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R/O Is Confusing, But Ultimately, the Choices Are Yours

Column by Douglas E. Heimburger
Associate News Editor

Welcome, freshmen, to the Massachusetts Institute of Technology.

I'm sure the last few weeks have been a nerve-wracking experience; after all, you've been preparing to head off to a place that you probably don't know much more about other than the few MIT mailings you've received this summer. While high school friends are giving you their fall term addresses, phone numbers, and e-mail addresses, you've only been able to meekly say, "Well, I don't know where I'm going to be living yet."

But that's all about to change. In the next four days, you'll determine where you will likely live for the next four years. Unlike your old friends, who have been assigned roomates through a great computer algorithm or by a group of staff assistants in some office, you're getting to choose where you want to live (or at least rank your preferences)after seeing the places.

Residence and Orientation Week is a hectic time for sure. But it's well worth it in the end, since you'll be making the call on where you want to live, who you want to live with, and the atmosphere that you like. And it's just the first decision you'll make here at MIT, a place where you're definitely forced to make more decisions than you would be at other universities.

Consider, for example, another important part of your experience here - what you eat every day.At most other universities, freshmen are required to purchase the most expensive meal plans - under the guise that the university wants to make sure that students don't stop eating when they leave home.

Here, however, you won't be required to purchase any meal plan, at any time. If you want to go eat at McDonald's down the street every day, it won't cost you like it would elsewhere. If you want to cook yourself a gourmet meal every day, you can do that, since just about every dormitory has kitchens. Depending on what you choose, you'll find there are trade-offs involved with your time and your stomach, but you've got the decision to make yourself.

Similarly, in spite of those claims in The Hitchhiker's Guide to R/O that certain events over the next couple of days are mandatory, you in fact have the freedom to choose what events you want to attend. No administrator is going to come and get you if you don't show up to Project Move Off Your Assumptions, Killian Kick-Off, or the essay and math evaluation - although it might be advisable to show up to that last one.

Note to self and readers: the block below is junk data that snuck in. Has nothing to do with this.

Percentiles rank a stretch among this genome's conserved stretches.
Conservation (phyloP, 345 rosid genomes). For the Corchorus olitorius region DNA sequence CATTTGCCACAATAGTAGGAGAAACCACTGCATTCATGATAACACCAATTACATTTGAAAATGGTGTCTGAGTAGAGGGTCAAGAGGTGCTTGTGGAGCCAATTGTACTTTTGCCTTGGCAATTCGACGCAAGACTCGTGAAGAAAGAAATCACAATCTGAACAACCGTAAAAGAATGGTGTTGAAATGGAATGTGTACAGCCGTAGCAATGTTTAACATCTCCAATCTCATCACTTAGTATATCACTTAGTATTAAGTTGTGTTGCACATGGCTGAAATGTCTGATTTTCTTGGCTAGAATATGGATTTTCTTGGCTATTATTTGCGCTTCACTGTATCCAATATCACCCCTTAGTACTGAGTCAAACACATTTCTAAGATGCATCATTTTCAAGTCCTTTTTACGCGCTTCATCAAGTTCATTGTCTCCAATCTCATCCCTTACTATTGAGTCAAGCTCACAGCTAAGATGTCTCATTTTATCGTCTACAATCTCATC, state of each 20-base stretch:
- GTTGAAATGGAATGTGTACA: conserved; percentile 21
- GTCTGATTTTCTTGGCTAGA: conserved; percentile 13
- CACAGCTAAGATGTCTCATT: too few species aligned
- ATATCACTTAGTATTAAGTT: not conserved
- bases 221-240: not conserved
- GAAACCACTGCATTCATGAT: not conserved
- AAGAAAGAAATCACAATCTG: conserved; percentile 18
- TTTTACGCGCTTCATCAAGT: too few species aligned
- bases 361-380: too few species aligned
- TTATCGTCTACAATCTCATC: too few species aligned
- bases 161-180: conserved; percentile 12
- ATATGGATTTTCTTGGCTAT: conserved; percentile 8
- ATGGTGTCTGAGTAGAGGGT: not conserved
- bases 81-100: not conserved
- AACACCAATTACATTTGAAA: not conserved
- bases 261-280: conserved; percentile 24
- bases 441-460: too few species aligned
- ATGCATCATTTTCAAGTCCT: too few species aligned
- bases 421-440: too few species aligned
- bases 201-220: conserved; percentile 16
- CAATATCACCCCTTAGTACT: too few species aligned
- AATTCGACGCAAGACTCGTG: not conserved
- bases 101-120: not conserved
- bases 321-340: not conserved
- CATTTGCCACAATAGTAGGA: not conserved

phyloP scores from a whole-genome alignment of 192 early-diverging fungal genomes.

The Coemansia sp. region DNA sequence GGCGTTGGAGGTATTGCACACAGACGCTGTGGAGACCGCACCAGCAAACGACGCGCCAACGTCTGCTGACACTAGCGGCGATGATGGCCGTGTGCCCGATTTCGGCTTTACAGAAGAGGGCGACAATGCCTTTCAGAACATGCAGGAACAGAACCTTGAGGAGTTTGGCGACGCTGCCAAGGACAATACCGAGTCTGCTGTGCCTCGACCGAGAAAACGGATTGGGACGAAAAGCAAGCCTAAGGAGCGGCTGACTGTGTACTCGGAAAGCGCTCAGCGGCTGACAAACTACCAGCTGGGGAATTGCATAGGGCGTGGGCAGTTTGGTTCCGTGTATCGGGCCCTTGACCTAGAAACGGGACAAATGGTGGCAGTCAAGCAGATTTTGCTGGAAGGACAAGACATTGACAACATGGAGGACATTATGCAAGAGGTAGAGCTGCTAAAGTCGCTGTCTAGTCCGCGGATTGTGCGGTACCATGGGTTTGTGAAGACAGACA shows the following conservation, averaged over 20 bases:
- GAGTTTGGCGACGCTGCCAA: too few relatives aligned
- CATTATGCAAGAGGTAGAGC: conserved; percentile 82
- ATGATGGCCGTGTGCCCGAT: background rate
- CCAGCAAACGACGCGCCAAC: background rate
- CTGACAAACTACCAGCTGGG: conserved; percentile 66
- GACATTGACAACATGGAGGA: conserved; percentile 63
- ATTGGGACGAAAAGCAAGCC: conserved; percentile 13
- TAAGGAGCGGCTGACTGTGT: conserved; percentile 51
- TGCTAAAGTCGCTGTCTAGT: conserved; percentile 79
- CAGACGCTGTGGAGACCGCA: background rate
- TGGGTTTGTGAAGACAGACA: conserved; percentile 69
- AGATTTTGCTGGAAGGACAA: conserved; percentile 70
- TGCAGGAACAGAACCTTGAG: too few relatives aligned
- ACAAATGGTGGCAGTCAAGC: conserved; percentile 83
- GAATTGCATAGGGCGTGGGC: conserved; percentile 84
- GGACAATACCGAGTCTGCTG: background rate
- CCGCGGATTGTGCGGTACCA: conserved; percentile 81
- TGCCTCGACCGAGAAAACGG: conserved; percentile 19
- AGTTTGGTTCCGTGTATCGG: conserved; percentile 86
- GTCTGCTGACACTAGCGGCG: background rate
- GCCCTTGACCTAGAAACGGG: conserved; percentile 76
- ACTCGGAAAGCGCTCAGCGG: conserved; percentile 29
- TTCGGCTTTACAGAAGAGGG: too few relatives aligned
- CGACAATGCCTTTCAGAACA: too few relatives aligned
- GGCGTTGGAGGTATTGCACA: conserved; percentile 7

Realize, too, that some R/O events, while not officially rush events for fraternities, sororities, and independent living groups, are indeed rush events, disguised though they may be. Tonight's event, In the City (called Thursday Night Dinners until this year), is probably the most blatant example of this.

All groups attending In the City are prohibited from revealing their identity unless asked, which they obviously will be during the course of dinner. The Interfraternity Councilgoes so far as to limit the number of people from each fraternity as to ensure that no fraternity has an advantage at recruiting freshmen to come to dinner. The event is indeed a valuable way for fraternities to get to know freshmen; the IFC decided last year to ban two fraternities from attending the event this year because of their violations during last year's rush.

In the City is a great chance to meet upperclassmen.Still, remember that it can be used as a rush event, and treat it as such. Don't think that the upperclassmen from fraternities and independent living groups are just there to show you the town; they're also there to make their initial recruitments. Their interest in you extends beyond Thursday night and into the weekend, if you fit the profile of the member they're looking for. The same goes for Project MOYA; many of the counselors come from Greek organizations.

There's many other things that you can get done during the next week besides the mandatory and pseudo-mandatory rush events in your Hitchhiker's Guide. Investigate all your options on issues of housing and beyond. If your looking for a job, for example, don't take the first job that you see. Instead, look for one that really fits in with what you want to do for the next year or beyond.

Similarly, look at all your options for everything else this week, before term starts and there isn't enough time to deal with everything. Your banking options aren't limited to the BankBoston on the first floor of the Student Center, for example.There are better - and cheaper - options available just a few minutes away.

The best advice, however, that Ican probably give for this week is to listen to everything you can. I remember arriving here a year ago absolutely clueless on which professors taught especially well, which banks had the cheapest plans, where to eat off campus, and everything else. Everyone Imet had their own opinions on those things, butI was eventually able to make informed decisions based upon their input.

Have a great Residence and Orientation Week. In just a few days, you too will have an address and phone number, just like your friends from high school. It'll be an ordeal to get there, but it'll be worth it in the end.